Increase ventilation rates and fresh air return where possible.
Monitor all people for signs and symptoms of COVID-19.
Post signs to remind all persons to follow hand hygiene and respiratory etiquette.
Limit the number of access points to the facility. Consider having a separate access for health care workers.
Screen all persons who enter (health care workers, patients, visitors, contractors, etc.).
Only allow essential visitors. Essential visitors can be defined as those who have a resident who is very
ill or requiring personal or end-of-life care. Limit visitors to one person at a time for each resident.
Install physical barriers such as clear plastic sneeze guards, glass or plastic windows, and curtains between residents as
Use a separate area for those needing a respiratory virus evaluation.
Be aware of cross-contamination through staff, equipment (stretchers, wheelchairs, stethoscopes, blood pressure cuffs),
resident belongings, records, linens, clothes, and surfaces such as counters, chairs, handles, and doorknobs.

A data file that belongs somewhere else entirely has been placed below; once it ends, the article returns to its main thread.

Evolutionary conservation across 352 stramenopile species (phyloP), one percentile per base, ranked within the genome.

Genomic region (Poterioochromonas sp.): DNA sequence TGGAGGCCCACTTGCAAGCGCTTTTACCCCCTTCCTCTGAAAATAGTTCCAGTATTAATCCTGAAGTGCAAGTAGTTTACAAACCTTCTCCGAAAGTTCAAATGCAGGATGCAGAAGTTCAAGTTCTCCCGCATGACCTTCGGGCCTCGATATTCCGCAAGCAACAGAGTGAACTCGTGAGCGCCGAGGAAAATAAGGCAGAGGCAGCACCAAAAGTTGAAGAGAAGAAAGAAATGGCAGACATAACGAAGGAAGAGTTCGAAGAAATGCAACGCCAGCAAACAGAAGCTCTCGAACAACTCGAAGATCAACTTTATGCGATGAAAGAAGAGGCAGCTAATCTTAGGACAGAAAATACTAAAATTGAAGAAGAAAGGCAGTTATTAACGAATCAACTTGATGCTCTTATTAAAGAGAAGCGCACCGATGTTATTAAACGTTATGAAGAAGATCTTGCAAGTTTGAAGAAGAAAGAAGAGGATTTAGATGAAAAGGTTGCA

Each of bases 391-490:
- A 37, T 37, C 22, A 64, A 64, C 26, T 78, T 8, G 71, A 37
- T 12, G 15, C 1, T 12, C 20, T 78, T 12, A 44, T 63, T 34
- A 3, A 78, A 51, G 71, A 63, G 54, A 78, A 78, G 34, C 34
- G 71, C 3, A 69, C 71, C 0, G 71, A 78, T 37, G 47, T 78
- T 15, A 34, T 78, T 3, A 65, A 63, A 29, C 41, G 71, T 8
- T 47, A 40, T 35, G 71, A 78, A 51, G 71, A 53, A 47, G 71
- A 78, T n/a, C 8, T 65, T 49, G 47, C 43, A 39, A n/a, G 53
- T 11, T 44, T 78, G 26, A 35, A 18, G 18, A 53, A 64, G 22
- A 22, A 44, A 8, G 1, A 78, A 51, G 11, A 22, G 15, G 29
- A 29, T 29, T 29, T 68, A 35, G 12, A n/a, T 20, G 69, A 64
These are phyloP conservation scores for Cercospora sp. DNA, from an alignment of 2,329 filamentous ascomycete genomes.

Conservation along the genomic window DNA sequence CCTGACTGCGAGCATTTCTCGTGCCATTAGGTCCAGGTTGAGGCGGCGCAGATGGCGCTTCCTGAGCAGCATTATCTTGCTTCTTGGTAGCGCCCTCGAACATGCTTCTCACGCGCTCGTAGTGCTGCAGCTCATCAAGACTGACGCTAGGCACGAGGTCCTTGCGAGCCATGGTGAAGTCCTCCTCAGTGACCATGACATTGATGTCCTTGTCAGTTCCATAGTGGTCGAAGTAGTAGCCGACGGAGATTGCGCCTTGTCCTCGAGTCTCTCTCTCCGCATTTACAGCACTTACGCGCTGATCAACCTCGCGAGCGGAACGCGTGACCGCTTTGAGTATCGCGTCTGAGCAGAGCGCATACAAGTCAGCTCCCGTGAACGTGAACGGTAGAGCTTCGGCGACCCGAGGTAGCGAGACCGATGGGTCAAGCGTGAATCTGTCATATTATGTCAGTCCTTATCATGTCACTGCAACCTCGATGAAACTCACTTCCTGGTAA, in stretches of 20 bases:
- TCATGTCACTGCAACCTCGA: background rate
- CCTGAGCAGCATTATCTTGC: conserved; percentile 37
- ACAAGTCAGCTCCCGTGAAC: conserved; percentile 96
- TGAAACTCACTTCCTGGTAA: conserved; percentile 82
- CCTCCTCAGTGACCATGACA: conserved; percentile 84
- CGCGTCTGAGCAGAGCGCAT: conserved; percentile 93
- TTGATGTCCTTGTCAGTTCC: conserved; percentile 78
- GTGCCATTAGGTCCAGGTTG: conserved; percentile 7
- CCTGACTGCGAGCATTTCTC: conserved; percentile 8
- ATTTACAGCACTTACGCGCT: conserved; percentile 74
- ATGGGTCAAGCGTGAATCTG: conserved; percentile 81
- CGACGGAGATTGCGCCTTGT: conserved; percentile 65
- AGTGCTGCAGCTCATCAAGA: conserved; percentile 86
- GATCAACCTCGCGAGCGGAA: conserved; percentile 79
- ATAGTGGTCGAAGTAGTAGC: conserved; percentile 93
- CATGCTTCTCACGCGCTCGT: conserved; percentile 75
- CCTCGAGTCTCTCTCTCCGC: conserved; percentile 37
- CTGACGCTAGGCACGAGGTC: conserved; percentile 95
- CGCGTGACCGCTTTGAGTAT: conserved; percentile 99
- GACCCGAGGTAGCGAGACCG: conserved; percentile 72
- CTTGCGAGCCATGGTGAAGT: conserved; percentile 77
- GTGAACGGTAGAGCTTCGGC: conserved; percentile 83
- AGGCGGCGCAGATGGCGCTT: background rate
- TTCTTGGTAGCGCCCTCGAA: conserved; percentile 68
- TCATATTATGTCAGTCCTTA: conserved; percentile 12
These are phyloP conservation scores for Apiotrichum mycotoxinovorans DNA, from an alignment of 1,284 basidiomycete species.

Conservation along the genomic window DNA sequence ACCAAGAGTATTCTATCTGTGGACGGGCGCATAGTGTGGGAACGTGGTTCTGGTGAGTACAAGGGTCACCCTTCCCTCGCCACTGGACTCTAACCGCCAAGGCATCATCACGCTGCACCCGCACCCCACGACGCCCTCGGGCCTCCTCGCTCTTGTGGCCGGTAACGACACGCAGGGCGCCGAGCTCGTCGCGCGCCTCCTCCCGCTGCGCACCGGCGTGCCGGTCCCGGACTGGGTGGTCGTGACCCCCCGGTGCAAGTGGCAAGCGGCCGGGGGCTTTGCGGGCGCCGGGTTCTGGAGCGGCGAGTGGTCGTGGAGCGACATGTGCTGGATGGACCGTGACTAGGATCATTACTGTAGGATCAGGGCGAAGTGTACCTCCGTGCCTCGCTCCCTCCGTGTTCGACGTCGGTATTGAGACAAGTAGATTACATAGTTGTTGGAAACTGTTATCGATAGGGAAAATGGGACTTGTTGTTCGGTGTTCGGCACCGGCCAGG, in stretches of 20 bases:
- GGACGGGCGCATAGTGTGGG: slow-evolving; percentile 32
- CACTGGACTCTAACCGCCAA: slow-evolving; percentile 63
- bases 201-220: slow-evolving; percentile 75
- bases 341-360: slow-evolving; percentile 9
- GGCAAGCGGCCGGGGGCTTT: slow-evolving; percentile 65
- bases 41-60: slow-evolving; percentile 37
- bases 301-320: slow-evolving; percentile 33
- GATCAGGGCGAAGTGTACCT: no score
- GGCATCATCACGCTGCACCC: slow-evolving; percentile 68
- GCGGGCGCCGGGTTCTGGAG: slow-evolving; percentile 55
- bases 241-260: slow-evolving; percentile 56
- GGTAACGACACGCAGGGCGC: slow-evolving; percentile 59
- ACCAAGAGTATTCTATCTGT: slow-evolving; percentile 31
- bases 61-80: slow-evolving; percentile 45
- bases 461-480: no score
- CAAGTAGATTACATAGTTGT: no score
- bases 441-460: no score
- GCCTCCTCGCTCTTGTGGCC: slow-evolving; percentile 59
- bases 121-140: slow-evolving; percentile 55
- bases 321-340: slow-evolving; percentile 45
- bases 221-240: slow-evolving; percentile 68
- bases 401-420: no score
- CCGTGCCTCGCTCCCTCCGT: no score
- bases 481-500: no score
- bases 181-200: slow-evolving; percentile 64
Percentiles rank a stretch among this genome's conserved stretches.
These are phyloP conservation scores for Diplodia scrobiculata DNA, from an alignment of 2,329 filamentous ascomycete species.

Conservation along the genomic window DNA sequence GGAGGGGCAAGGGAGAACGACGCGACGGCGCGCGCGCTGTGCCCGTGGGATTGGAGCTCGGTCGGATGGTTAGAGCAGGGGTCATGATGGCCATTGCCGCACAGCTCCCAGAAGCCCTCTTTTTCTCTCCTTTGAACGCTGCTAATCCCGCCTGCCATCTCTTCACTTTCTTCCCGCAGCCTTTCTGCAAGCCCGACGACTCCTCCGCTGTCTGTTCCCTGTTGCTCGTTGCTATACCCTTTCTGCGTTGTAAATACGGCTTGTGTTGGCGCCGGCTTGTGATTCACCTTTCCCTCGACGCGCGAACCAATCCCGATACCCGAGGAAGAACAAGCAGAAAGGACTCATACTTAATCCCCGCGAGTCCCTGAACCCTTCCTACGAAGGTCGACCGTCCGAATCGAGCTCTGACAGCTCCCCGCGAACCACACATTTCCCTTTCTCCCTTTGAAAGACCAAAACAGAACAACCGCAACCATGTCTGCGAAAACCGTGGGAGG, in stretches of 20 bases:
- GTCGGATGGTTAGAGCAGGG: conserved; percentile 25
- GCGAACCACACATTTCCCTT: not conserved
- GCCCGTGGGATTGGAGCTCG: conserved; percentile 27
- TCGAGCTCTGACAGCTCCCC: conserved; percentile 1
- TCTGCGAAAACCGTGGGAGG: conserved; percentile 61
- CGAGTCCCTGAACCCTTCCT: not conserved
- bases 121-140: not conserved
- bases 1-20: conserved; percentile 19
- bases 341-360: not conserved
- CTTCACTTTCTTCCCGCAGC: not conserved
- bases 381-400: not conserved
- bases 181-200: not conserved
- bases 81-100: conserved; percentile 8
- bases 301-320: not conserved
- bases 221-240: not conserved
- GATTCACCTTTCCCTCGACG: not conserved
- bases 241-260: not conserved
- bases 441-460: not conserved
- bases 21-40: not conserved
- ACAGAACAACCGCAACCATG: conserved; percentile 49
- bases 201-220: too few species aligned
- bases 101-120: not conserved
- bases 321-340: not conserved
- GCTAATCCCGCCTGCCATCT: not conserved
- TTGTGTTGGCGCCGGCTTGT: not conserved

Clean shared equipment, phones, tablets, etc. with alcohol or disinfectant wipes.
Make sure workers are trained to work safely, including when replacing the duties of others.
Suspend non-essential activities and programming that require additional staff or volunteer support.
Cancel all non-essential outings and reassess group activities. If group activities take place, do so with the smallest number
of residents possible and maintain 2 metre distances.
Clean any shared item between users, including craft supplies, bingo cards, magazines, books, utensils, linens, tools, etc.
Encourage residents to clean their hands often (e.g., entering or leaving rooms; before eating, oral care or taking medications;
using the washroom; or when hands may be contaminated) or assist if they are unable.
Keep teams of workers together in the same area or ward where possible, and so that they are comfortable working in close
proximity when absolutely necessary.
Identify staff who work in more than one facility only and take steps to limit spread between facilities.
Use routine practices and follow contact and droplet precautions.
Triage for risk factors as soon as possible.
Monitor residents, staff, and volunteers for risk factors associated with COVID-19, such as fever, acute respiratory illness
or new/worsening cough.
Isolate those with high risk and provide care using droplet and contact precautions.